FOR IMMEDIATE RELEASE
Zouch Six Shilling Press, the new book publishing imprint for Zouch Magazine, is pleased to announce its first publication, Beowulf: A Verse Adaptation with Young Readers in Mind by Joshua Gray and illustrated bySean Yates. Joshua Gray’s adaptation uses a scaled down Anglo-Saxon verse form of the original text for his own poem so young readers do not lose this aspect of the epic.
The poem, which was originally published by qartsilluni.com and edited by poet, editor and translator Alex Cigale, has been widely praised for its style. Says Cigale,
What makes Joshua Gray’s “retelling of Beowulf with young readers in mind” immediate and powerful is its tender tone: it is addressed to his son, in the same understated, hushed voice of expectation as a will and testament, that it contains a coded message to be passed down from the son, who is father to the man, to his own son and so on. Moreover, being written “with young readers in mind,” and not “for young readers only,” makes it truly special, for in making Beowulf more accessible he has done the time-honored service of digest and abridgement for busy adults as well, and in doing so has helped this reader for one focus on the story’s essential message; that it’s very telling — not just its symbolic content but the form itself — represents the eternal bond between fathers and sons and so between all men.
Cigale is correct in saying the poem is addressed to his son. As the dedication implies, there is something behind the writing of the poem. When Gray’s eldest son was six or seven, Gray looked long and hard for a version of Beowulf for children, but could not find one written in verse. Says Gray, “I was horrified. Part of the beauty of the epic is its poetry. To make an adaptation of the story without consideration of its verse seemed plain wrong. I figured, if one doesn’t exist, I may as well write one myself.” Gray’s son, now fifteen, still remembers reading his father’s version, complete with crude drawings of the scenes. Gray is no artist, but he says, “I did what I could.”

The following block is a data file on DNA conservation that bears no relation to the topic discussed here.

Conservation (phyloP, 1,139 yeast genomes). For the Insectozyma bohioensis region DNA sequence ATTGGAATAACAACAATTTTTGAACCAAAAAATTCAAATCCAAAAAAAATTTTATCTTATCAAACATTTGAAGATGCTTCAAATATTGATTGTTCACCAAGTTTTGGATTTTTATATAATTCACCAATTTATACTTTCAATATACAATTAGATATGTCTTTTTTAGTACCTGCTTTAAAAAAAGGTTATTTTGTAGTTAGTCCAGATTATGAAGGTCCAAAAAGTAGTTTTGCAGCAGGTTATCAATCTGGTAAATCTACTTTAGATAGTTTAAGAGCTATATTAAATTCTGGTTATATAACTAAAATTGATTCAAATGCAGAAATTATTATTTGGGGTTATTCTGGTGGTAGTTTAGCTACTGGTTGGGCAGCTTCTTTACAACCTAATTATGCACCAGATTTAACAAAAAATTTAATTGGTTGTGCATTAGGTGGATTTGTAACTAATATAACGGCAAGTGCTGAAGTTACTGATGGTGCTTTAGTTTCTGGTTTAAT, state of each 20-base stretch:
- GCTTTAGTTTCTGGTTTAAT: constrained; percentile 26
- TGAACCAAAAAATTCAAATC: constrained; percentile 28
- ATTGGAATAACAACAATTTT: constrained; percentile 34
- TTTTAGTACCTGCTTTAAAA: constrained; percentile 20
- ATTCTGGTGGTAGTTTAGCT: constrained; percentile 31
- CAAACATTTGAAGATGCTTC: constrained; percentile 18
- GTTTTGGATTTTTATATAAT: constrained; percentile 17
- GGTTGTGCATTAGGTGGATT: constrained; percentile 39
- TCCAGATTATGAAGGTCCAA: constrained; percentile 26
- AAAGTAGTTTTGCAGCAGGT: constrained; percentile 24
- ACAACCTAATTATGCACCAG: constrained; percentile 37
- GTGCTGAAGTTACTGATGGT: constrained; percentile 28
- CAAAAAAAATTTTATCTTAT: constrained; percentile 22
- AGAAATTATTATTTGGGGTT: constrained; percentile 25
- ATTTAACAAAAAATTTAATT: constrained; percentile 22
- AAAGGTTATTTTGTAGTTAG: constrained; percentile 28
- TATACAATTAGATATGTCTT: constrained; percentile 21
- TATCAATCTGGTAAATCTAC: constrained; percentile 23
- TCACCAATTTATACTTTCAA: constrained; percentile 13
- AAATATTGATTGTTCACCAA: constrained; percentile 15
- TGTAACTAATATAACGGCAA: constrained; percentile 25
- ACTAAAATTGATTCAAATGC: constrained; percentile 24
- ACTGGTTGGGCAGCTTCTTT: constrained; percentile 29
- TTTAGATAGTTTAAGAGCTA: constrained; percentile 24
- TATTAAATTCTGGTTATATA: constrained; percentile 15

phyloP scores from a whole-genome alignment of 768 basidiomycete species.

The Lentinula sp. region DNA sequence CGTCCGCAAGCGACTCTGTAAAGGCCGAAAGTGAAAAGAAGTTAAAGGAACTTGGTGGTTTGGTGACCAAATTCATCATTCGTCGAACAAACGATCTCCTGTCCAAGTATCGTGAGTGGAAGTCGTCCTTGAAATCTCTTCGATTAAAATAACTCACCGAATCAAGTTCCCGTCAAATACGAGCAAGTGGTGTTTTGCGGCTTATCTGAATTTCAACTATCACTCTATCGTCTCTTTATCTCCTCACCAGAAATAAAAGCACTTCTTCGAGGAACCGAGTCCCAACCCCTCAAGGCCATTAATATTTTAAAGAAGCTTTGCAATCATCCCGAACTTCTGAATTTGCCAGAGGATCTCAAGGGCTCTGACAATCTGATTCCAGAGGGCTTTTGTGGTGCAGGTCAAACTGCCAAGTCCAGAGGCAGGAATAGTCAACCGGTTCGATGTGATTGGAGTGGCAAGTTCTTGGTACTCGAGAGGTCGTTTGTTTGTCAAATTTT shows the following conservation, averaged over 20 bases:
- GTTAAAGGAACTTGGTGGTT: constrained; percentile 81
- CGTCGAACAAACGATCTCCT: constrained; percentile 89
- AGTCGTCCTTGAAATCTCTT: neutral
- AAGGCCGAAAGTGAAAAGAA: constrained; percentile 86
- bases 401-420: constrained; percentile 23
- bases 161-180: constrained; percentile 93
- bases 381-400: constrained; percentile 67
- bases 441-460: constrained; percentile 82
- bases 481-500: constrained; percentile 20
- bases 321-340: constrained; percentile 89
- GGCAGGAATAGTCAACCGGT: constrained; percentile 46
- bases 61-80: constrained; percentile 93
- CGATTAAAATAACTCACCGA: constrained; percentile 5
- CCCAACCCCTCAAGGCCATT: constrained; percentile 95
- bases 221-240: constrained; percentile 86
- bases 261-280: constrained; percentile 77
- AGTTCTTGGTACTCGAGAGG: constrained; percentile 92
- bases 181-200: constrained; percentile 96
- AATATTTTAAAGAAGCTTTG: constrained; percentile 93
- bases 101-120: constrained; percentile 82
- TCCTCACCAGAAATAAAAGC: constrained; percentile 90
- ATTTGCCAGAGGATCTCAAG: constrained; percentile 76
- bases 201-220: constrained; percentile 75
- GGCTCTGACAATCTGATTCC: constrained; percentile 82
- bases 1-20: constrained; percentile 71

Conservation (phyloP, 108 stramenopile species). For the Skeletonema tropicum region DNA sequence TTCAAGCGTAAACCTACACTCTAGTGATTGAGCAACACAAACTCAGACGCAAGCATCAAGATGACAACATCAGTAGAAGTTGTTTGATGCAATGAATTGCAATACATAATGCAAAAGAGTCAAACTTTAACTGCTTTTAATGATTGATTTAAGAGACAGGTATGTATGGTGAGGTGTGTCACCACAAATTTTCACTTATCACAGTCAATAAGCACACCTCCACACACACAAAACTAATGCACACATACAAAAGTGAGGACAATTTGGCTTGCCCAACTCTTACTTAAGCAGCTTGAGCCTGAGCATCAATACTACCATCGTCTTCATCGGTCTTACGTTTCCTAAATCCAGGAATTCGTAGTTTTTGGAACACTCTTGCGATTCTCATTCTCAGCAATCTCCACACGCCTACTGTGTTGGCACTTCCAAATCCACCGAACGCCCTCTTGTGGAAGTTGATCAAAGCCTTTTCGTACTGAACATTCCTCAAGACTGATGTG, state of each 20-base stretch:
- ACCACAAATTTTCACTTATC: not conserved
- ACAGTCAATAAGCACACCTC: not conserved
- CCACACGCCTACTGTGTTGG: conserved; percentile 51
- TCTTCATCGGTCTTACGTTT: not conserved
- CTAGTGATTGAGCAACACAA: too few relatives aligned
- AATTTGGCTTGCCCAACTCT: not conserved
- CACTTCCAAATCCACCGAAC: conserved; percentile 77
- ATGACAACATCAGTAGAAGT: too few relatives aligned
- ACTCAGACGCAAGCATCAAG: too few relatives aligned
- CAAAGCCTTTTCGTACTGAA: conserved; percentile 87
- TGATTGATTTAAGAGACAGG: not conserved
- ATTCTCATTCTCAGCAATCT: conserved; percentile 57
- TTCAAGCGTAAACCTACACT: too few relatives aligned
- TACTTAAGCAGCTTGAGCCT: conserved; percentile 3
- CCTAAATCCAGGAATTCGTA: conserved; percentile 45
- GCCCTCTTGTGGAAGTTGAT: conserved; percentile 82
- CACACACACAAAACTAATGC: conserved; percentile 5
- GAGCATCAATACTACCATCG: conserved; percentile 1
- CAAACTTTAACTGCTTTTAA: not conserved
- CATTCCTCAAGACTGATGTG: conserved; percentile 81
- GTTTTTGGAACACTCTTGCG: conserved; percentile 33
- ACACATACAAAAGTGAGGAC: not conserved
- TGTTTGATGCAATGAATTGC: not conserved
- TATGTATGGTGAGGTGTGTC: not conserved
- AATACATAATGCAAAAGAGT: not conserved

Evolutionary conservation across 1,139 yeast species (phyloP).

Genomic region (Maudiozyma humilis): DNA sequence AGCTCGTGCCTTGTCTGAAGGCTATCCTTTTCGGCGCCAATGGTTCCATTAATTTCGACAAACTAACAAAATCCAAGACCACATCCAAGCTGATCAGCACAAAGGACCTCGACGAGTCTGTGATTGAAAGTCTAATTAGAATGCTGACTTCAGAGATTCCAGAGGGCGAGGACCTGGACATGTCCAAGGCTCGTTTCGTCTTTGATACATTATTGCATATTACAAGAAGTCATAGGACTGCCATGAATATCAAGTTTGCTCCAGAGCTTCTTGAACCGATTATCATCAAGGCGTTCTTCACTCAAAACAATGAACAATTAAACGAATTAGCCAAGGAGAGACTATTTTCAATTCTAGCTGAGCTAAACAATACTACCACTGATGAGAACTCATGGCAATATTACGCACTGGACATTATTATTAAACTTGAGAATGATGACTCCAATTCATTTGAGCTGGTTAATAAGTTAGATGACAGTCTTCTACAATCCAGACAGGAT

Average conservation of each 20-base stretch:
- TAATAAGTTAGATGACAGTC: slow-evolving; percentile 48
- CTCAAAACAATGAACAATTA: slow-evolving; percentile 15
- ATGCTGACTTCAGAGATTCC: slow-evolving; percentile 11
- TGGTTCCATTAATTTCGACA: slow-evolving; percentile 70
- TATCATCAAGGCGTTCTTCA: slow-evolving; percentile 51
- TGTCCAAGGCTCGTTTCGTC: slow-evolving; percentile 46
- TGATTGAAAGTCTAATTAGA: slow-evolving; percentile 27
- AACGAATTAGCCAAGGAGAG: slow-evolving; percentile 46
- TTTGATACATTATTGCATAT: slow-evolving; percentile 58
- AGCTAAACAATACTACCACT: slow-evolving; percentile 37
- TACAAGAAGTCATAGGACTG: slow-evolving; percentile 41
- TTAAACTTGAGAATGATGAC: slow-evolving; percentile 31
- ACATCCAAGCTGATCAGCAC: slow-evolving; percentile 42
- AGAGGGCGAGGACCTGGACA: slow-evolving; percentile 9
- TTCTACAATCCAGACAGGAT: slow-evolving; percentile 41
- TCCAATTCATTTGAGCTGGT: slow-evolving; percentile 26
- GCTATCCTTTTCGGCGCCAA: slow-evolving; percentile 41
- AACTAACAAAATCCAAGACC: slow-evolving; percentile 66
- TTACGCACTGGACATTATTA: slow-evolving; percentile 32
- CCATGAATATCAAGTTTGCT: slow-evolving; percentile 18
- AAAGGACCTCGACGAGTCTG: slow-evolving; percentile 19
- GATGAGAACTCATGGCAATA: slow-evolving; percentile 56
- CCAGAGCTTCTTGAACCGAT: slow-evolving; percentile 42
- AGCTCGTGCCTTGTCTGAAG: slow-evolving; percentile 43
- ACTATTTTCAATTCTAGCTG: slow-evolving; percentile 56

Not only did Cigale edit Gray’s poem for its first publication, but he also wrote the introduction of the book. But Cigale is not the only one who understands its Anglo-Saxon tone. Benjamin Bagby, a performer of Beowulf in the original Anglo-Saxon, writes
Joshua Gray’s poetic re-telling of the Beowulf epic as a tale for children gets to the essence of the action with a use of modern English which is accessible and clear for young minds, listening while busily building their own image-worlds… I have the sense that this new text may well encourage very young listeners, years later (after their bedtime stories are a distant memory), to recall this tale with pleasure and to discover a vibrant curiosity to know more about the doings of Hrothgar, Grendel and Beowulf.
And this time Gray did not have to rely on his crude digital drawings. Instead, he approached Sean Yates, an artist Gray found through Zouch Magazine’s social site. Gray looked for illustrators for several months, but continued coming back to Sean Yates’ work. Gray approached Yates about the project a couple times, the second time officially asking Yates to do the art with no guarantee of payment, and Yates gladly agreed. He then searched for a publisher; knowing Zouch Magazine wanted to start a book publishing imprint but lacked the resources, and because Zouch had published both of them before and knew their work, Gray approached the editors and an agreement was formed.
Beowulf: A Verse Adaptation with Young Readers in Mind is now available in paperback from its distributor,lulu.com. A hardcover edition will be available by March 1, electronic editions are coming soon and Amazon.com and Barnes and Noble will begin carrying it in 6-8 weeks.